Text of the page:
What can be done to solve this? First, faculty and students need to know that they can safely voice dissent without fear of repercussion or threats, however vague. Instead, they should expect that what they put forward will be subjected to commonly accepted standards of logic and evidence. That goes both ways, and accepting dissent does not require agreement. Second, to facilitate the above there needs to be a thorough understanding of what academic freedom means.

Why is this so important? A failure to address the lack of true academic freedom undermines the ability of PME to properly educate its officers to think critically. Given our strategic failures in recent wars, this is a pressing problem, and one that directly affects our national security. That is why it is all the more shocking to consider that the late Representative Ike Skelton’s report on PME, twenty-five years ago, stated that in order for PME institutions “to be first-rate, it is imperative that these institutions have an atmosphere that promotes academic freedom and encourages critical, scholarly research.” Changing culture is a difficult thing to do. Let’s get to work.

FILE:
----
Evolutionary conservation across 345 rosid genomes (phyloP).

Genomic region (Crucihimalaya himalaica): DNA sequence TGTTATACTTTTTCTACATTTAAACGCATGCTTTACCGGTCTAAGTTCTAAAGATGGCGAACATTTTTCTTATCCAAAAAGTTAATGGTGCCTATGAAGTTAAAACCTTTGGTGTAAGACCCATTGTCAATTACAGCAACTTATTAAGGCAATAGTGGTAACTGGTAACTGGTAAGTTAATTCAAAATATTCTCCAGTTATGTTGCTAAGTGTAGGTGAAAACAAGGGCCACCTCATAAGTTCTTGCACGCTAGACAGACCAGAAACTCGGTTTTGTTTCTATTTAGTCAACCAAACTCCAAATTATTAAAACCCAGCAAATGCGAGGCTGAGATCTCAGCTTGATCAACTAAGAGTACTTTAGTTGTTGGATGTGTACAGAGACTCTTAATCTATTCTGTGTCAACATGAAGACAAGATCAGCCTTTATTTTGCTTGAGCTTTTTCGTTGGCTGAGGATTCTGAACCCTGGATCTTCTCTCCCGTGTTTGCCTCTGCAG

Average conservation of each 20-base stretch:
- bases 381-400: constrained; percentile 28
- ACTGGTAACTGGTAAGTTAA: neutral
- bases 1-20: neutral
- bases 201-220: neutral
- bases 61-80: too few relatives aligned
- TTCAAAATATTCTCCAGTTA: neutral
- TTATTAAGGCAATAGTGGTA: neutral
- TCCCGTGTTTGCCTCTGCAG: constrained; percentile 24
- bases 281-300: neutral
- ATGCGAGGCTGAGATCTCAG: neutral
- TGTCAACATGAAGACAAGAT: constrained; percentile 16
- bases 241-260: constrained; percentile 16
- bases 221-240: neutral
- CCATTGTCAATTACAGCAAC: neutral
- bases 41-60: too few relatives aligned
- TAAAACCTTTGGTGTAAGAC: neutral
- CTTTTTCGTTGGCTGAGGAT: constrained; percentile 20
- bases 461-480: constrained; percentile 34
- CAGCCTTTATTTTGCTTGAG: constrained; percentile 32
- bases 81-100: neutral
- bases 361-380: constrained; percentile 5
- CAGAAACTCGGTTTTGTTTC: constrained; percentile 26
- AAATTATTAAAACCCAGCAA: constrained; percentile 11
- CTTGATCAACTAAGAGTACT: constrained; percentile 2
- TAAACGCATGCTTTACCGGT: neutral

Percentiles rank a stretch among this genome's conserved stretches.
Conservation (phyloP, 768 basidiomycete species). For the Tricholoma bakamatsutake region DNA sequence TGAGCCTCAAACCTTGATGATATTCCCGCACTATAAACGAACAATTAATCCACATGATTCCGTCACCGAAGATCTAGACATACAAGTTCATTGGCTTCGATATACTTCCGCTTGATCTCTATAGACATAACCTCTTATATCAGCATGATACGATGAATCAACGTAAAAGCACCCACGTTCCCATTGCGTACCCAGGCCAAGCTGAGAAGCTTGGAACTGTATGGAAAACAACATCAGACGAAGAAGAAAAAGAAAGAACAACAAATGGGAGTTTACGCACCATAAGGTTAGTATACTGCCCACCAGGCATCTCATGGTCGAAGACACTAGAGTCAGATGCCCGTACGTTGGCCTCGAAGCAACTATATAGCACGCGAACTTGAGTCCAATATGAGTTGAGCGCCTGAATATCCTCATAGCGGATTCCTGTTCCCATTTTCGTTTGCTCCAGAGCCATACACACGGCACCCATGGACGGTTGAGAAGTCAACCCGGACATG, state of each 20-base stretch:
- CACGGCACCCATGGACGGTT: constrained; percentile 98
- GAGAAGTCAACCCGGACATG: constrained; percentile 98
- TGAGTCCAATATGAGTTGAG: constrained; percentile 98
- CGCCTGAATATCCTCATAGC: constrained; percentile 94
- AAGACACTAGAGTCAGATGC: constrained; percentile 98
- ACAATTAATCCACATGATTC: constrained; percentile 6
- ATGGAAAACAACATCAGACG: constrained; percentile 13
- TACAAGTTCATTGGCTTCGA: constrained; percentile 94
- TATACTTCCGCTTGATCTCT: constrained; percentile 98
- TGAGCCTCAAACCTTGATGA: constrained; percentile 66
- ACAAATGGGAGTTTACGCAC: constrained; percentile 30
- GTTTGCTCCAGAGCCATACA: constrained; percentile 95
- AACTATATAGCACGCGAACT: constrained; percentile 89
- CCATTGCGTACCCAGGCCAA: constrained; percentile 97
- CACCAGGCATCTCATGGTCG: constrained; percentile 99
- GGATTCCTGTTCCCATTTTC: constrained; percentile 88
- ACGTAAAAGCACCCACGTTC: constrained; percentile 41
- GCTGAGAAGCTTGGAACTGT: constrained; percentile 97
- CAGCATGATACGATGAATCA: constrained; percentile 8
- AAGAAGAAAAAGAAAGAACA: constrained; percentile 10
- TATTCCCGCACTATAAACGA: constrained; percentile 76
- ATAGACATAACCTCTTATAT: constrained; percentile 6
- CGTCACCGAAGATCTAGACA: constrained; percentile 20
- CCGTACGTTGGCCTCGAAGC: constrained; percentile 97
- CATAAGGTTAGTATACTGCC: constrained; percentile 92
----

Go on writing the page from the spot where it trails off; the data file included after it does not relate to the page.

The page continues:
Dr. Nicholas Murray is an associate professor in the Department of Military History at the U.S. Army Command and Staff College. In 2013 he was awarded the Department of the Army Commander’s Award for Civilian Service, and he was named Educator of the Year for History. He earned his doctorate at the University of Oxford in 2007. He is the author of “The Rocky Road to the Great War”. The views expressed here are his and do not reflect the official policy or position of the Department of the Army, Department of Defense, or the U.S. Government.